Measuring vacuum pressure is a fundamental element of all vacuum applications, but there’s no such thing as a universal vacuum gauge.
When it comes to measuring vacuum pressure, no single gauge will respond accurately throughout the entire vacuum range (from atmospheric pressure to 10-12 mbar). That’s why a clear understanding of the differences between the types of gauges is essential to match them to the right operational contexts.
In this blog post, we assess direct vs indirect gauges and unpack the core characteristics of each kind for you to more easily compare them.
Direct vacuum gauges: an overview
A direct gauge measures vacuum pressure independently of gas species. There are four kinds of direct gauges worth considering for measuring vacuum pressure. Here’s an overview of how each one functions:
Elastic element vacuum gauges
In elastic element vacuum gauges, a sealed and evacuated vacuum chamber is separated by a diaphragm from the chamber in which the vacuum pressure is measured. The former serves as the reference chamber. With increasing evacuation, the difference between the pressure to be measured and the pressure within the reference chamber decreases. This causes the diaphragm to flex — the ‘elastic element’. This movement is then transferred to a dial, electrically or mechanically, and converted into an electrical measurement signal.
Bourdon vacuum gauges
This dial gauge helps roughly determine pressures between 10 mbar and atmospheric pressure. It’s considered the simplest, and most common of direct gauges. It’s derived from the inside of a tube that’s bent into a circular arc and connected to the vacuum system. The tube bends (more or less) during the evacuation process because of atmospheric pressure. This bending actuates the pointer arrangement attached to the tube, and the corresponding pressure is read off on a linear scale.
Capsule vacuum gauges
This gauge gives readings independent of atmospheric pressure changes and gets its name from the hermetically sealed, evacuated, thin-walled diaphragm capsule inside of it. As the vacuum pressure decreases, the capsule bulges. This movement is transferred to a dial via a system of levers and can then be read as the pressure on a linear scale.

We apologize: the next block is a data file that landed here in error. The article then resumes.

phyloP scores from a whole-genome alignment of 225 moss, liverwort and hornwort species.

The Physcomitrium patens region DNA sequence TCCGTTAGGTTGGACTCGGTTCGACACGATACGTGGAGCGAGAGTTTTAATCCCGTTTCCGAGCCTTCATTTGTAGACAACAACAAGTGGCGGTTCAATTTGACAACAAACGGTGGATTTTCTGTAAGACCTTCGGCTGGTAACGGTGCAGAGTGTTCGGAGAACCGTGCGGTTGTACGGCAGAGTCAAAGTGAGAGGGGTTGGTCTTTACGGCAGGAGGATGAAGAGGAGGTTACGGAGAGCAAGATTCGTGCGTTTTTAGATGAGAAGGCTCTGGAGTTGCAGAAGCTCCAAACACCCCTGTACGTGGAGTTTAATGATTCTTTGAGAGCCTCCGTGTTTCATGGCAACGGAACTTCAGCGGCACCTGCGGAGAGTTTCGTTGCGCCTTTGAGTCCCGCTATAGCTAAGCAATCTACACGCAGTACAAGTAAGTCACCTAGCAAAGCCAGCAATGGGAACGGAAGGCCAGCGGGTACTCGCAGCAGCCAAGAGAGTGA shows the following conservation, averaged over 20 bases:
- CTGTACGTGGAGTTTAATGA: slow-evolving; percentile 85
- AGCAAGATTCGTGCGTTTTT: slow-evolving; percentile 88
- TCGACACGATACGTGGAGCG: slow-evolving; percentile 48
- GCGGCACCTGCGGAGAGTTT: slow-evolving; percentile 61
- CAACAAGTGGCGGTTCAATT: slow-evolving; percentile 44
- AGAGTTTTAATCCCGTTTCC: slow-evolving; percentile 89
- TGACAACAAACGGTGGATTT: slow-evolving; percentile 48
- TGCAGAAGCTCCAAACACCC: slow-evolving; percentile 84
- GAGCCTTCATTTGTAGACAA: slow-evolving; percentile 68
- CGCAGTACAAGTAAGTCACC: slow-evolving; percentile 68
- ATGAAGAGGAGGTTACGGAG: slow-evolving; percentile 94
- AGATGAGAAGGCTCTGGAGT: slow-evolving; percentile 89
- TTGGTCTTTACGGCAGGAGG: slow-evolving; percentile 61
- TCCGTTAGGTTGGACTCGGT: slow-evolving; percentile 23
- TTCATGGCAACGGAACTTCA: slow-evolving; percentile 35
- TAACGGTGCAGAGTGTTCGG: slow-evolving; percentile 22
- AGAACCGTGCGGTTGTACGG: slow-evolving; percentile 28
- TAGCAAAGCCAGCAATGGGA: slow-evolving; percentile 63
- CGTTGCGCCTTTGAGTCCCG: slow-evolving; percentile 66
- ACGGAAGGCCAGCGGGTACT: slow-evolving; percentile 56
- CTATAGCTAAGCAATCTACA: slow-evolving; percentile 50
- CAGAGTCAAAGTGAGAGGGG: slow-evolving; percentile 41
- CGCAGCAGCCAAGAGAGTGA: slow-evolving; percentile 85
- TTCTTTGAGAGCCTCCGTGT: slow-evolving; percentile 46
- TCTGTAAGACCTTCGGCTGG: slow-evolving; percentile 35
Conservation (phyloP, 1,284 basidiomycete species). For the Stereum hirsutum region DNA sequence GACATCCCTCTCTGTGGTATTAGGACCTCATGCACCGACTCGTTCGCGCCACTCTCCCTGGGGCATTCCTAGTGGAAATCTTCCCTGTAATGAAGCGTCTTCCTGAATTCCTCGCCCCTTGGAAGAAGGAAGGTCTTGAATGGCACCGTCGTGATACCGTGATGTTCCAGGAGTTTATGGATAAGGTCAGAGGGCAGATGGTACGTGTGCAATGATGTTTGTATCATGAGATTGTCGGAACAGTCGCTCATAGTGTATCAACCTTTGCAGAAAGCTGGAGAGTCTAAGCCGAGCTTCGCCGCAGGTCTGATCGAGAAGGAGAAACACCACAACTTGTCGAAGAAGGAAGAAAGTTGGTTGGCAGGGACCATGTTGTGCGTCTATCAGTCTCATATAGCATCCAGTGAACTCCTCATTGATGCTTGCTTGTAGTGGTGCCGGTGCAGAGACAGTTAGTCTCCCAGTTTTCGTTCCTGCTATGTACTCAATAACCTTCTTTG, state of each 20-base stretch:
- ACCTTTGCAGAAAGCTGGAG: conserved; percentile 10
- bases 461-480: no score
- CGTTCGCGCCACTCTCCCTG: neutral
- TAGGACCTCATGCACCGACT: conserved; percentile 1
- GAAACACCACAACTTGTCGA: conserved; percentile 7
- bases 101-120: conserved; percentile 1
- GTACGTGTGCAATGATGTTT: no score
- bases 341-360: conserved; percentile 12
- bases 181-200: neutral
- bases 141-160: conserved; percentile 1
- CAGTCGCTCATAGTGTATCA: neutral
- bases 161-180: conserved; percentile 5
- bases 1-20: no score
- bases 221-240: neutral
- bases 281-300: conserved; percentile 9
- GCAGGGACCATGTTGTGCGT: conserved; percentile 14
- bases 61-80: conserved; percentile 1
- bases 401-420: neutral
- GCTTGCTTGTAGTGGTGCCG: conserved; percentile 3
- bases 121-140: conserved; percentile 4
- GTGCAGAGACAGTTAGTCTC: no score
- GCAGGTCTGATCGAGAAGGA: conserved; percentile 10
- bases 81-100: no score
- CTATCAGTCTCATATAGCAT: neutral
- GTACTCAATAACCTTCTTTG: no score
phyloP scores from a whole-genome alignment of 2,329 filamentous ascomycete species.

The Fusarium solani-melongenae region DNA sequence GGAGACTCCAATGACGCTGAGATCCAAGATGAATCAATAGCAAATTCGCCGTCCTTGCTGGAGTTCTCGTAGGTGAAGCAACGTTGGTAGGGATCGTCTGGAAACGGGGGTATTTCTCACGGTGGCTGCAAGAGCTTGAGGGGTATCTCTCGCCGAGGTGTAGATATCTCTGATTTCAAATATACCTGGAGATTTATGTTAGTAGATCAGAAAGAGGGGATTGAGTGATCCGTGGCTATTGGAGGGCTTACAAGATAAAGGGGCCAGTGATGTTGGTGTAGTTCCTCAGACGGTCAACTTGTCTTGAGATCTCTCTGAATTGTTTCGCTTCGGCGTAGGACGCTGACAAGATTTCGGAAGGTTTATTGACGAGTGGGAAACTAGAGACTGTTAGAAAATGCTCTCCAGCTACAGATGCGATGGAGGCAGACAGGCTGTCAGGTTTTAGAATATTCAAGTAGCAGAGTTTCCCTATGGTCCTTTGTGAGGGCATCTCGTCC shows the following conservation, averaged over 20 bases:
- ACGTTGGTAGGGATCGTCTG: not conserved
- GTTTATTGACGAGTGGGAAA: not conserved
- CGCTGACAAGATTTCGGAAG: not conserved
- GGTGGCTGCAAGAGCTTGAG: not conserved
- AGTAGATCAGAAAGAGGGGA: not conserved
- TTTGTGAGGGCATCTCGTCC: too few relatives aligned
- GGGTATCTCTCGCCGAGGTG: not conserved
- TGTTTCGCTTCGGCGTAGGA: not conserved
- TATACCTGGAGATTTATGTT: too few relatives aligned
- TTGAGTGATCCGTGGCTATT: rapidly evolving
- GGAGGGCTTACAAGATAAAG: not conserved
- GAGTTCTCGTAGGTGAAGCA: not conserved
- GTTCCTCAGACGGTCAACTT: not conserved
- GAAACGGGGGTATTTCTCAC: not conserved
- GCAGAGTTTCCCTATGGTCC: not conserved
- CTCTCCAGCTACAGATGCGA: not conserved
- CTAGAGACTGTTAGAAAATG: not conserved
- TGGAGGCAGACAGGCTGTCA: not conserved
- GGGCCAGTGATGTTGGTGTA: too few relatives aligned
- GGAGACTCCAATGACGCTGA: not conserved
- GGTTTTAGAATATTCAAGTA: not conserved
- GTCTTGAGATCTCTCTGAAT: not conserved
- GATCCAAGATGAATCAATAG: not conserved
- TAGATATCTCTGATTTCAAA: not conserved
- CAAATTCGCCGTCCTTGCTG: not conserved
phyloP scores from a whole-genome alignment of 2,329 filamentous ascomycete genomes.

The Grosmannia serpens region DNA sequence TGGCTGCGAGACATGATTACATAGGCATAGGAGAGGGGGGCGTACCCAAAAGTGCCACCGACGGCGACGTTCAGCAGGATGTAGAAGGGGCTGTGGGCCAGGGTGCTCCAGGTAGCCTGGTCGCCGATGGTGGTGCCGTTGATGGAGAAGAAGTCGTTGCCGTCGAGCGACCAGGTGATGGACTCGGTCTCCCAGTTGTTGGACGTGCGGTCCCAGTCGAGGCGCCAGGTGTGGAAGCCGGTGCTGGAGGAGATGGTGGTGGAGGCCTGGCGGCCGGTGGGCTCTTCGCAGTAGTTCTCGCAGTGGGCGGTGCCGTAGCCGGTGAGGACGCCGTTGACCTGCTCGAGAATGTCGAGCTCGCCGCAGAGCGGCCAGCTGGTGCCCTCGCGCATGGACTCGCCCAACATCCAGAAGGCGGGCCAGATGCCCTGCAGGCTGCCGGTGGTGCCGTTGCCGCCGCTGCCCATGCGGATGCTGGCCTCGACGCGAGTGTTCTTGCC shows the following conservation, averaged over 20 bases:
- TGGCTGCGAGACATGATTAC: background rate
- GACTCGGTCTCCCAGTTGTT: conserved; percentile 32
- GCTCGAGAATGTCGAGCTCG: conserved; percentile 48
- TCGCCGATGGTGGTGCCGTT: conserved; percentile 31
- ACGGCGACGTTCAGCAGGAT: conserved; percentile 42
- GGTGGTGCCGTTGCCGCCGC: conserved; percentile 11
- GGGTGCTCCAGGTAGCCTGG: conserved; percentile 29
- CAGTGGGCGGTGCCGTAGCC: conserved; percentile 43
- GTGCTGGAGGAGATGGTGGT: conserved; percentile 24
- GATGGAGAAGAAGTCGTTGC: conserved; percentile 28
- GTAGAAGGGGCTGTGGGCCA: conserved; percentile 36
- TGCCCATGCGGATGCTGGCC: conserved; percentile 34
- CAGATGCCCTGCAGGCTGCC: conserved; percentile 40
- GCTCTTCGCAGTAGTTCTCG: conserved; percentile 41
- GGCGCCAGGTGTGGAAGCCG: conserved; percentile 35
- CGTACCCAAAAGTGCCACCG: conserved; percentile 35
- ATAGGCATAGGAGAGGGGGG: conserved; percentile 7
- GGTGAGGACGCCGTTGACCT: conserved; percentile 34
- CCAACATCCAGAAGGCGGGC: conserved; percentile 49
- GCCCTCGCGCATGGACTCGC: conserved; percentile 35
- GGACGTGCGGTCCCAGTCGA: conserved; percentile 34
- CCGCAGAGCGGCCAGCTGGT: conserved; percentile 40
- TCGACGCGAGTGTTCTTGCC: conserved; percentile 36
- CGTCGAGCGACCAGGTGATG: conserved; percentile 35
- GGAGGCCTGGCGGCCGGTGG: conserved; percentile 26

Capacitance Diaphragm Gauge (CDG)
Capacitive measurement is taken when a plate capacitor is created by a diaphragm with a fixed electrode behind it. When the distance between the two plates of this capacitor changes, we record a “change in capacitance”. This change is proportional to the change in pressure and converted into a corresponding electrical measurement signal. An evacuated reference chamber is used as a reference for measurements.
CDGs can measure pressures from 10-5 mbar to well above atmospheric pressure. Depending on what pressure range needs to be measured, capacitance gauges have diaphragms of different thicknesses (and therefore, sensitivity).
Related: The quality of a vacuum is indicated by the amount of gas molecules remaining in the system, and a high-quality vacuum is one with relatively few molecules inside of it. Measurement gauges are used to determine their absolute pressure (and thus, the quality of the vacuum), — which makes knowing more about direct vs indirect gauges essential — but while considering what type of measurement gauge to employ, you should also think about the vacuum system’s maintenance and safety
Indirect vacuum gauges: on overview
Indirect gauges measure a physical effect which is proportional to vacuum pressure; there are 3 major indirect gauges to know. These are Pirani gauges, hot cathode ionisation vacuum gauges and cold cathode ionisation gauges.
This gauge uses the thermal conductivity of gases to measure pressures that range from 10-4 mbar to atmospheric pressure. In the diagram below, you’ll see that the filament within the gauge head forms one arm of a Wheatstone bridge. In one operating mode, the voltage applied to the bridge is controlled in a way that the filament’s resistance (and therefore, the temperature) remains constant regardless of the amount of heat it’s giving off. Since heat transfer from the filament to the gas increases with higher pressures, the voltage across the bridge is a measure of the pressure.
Hot cathode ionisation vacuum gauges
This gauge emits electrons from a cathode which are attracted to a positively charged anode, ionising gas molecules during their transfer. The ion current produced is proportional to the gas pressure being measured. The hot cathode sensors mostly used today are based on the Bayard-Alpert (BA) principle. These BA gauges follow the same principles, and were invented in 1950 to overcome a limitation in vacuum pressure measurement by the triode gauge of ~10-8 mbar.
Cold cathode ionisation gauges
In these gauges, the cathodes commonly operate on the inverted magnetron principle. A gas discharge is ignited by applying a high voltage, and the resulting current is output as a signal proportional to the prevailing pressure. Meanwhile, the gas discharge is maintained at low pressures with the help of an applied magnetic field.
This system requires a high ignition voltage of up to 3.5 kV DC. This high acceleration voltage causes electrons to take the shortest path to the positive anode ring or pin. The permanent magnetic field forces them into tight spiral paths, which increases their ‘residence’ time and the probability of the ionisation of gas atoms. This creates a permanent ion current proportional to the vacuum pressure.